Kitty Bonner little dreamed how intimately she had for an instant
been related with sudden death.
Jees Uck nodded her head that she understood, and Kitty Bonner
explained that Neil was expected at any moment. Then they sat down
on ridiculously comfortable chairs, and Kitty sought to entertain
her strange visitor, and Jees Uck strove to help her.
"You knew my husband in the North?" Kitty asked, once.
"Sure. I wash um clothes," Jees Uck had answered, her English
abruptly beginning to grow atrocious.
"And this is your boy? I have a little girl."
Kitty caused her daughter to be brought, and while the children,
after their manner, struck an acquaintance, the mothers indulged in
the talk of mothers and drank tea from cups so fragile that Jees
Uck feared lest hers should crumble to pieces beneath her fingers.
Never had she seen such cups, so delicate and dainty. In her mind
she compared them with the woman who poured the tea, and there
uprose in contrast the gourds and pannikins of the Toyaat village
and the clumsy mugs of Twenty Mile, to which she likened herself.
And in such fashion and such terms the problem presented itself.
She was beaten. There was a woman other than herself better fitted
to bear and upbring Neil Bonner`s children. Just as his people
exceeded her people, so did his womankind exceed her. They were
the man compellers, as their men were the world compellers. She
looked at the rose-white tenderness of Kitty Bonner`s skin and
remembered the sun-beat on her own face. Likewise she looked from
brown hand to white--the one, work-worn and hardened by whip-handle
and paddle, the other as guiltless of toil and soft as a newborn
babe`s. And, for all the obvious softness and apparent weakness,
Jees Uck looked into the blue eyes and saw the mastery she had seen
in Neil Bonner`s eyes and in the eyes of Neil Bonner`s people.
"Why, it`s Jees Uck!" Neil Bonner said, when he entered. He said
it calmly, with even a ring of joyful cordiality, coming over to
her and shaking both her hands, but looking into her eyes with a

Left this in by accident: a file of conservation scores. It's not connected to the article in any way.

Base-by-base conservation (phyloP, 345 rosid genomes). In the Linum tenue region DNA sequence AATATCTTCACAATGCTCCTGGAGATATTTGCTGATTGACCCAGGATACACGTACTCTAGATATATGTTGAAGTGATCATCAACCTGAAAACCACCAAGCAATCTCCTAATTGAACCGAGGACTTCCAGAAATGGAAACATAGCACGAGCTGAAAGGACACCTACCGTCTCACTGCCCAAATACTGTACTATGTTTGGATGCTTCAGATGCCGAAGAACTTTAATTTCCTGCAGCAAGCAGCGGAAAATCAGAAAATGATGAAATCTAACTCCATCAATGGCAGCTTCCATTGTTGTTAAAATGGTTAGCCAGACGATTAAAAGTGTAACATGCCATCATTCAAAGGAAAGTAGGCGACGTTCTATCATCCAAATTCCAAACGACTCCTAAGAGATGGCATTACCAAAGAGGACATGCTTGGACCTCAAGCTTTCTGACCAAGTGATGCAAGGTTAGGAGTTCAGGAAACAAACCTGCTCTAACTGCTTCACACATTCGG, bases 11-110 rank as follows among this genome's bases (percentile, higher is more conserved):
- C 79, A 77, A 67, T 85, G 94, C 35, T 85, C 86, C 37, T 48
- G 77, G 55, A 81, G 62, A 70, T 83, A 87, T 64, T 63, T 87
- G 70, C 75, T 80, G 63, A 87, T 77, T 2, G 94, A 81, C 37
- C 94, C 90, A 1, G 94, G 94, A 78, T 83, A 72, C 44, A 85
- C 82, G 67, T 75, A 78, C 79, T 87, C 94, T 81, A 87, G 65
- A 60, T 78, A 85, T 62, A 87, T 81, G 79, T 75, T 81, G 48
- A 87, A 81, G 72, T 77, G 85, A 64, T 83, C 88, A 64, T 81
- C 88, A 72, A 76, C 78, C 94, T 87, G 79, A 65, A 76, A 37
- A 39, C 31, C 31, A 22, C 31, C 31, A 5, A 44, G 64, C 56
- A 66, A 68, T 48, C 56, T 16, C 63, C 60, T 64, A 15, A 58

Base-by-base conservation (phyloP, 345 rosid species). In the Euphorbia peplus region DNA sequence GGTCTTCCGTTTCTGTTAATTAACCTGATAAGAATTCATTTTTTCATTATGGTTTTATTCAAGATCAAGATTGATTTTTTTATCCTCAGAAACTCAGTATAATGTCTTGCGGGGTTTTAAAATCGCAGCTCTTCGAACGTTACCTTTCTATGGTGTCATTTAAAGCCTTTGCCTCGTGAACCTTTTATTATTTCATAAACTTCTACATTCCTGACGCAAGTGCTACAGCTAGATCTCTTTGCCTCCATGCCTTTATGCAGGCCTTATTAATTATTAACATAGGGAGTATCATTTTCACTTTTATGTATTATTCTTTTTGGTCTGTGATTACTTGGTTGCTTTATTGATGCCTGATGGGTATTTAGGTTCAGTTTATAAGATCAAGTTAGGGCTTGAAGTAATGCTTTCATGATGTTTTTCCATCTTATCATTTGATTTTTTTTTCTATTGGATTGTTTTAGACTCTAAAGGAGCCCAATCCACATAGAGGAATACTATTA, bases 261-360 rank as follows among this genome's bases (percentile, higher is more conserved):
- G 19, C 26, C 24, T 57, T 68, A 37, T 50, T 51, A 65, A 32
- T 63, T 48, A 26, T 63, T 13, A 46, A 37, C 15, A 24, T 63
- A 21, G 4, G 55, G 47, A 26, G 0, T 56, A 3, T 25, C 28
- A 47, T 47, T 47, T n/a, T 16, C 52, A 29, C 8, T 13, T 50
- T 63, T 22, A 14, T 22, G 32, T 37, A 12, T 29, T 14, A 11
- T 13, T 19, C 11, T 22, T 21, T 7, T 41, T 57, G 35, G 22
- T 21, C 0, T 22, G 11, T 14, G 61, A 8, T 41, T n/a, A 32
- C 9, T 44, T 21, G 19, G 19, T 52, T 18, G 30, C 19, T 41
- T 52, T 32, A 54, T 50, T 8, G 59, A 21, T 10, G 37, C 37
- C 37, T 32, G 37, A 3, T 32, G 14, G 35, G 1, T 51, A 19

worry in his own that she understood.
"Hello, Neil!" she said. "You look much good."
"Fine, fine, Jees Uck," he answered heartily, though secretly
studying Kitty for some sign of what had passed between the two.
Yet he knew his wife too well to expect, even though the worst had
passed, such a sign.
"Well, I can`t say how glad I am to see you," he went on. "What`s
happened? Did you strike a mine? And when did you get in?"
"Oo-a, I get in to-day," she replied, her voice instinctively
seeking its guttural parts. "I no strike it, Neil. You known
Cap`n Markheim, Unalaska? I cook, his house, long time. No spend
money. Bime-by, plenty. Pretty good, I think, go down and see
White Man`s Land. Very fine, White Man`s Land, very fine," she
added. Her English puzzled him, for Sandy and he had sought,
constantly, to better her speech, and she had proved an apt pupil.
Now it seemed that she had sunk back into her race. Her face was
guileless, stolidly guileless, giving no cue. Kitty`s untroubled
brow likewise baffled him. What had happened? How much had been
said? and how much guessed?
While he wrestled with these questions and while Jees Uck wrestled
with her problem--never had he looked so wonderful and great--a
"To think that you knew my husband in Alaska!" Kitty said softly.
Knew him! Jees Uck could not forbear a glance at the boy she had
borne him, and his eyes followed hers mechanically to the window
where played the two children. An iron hand seemed to tighten
across his forehead. His knees went weak and his heart leaped up
and pounded like a fist against his breast. His boy! He had never
Little Kitty Bonner, fairylike in gauzy lawn, with pinkest of
cheeks and bluest of dancing eyes, arms outstretched and lips
puckered in invitation, was striving to kiss the boy. And the boy,
lean and lithe, sunbeaten and browned, skin-clad and in hair-
fringed and hair-tufted MUCLUCS that showed the wear of the sea and
rough work, coolly withstood her advances, his body straight and
stiff with the peculiar erectness common to children of savage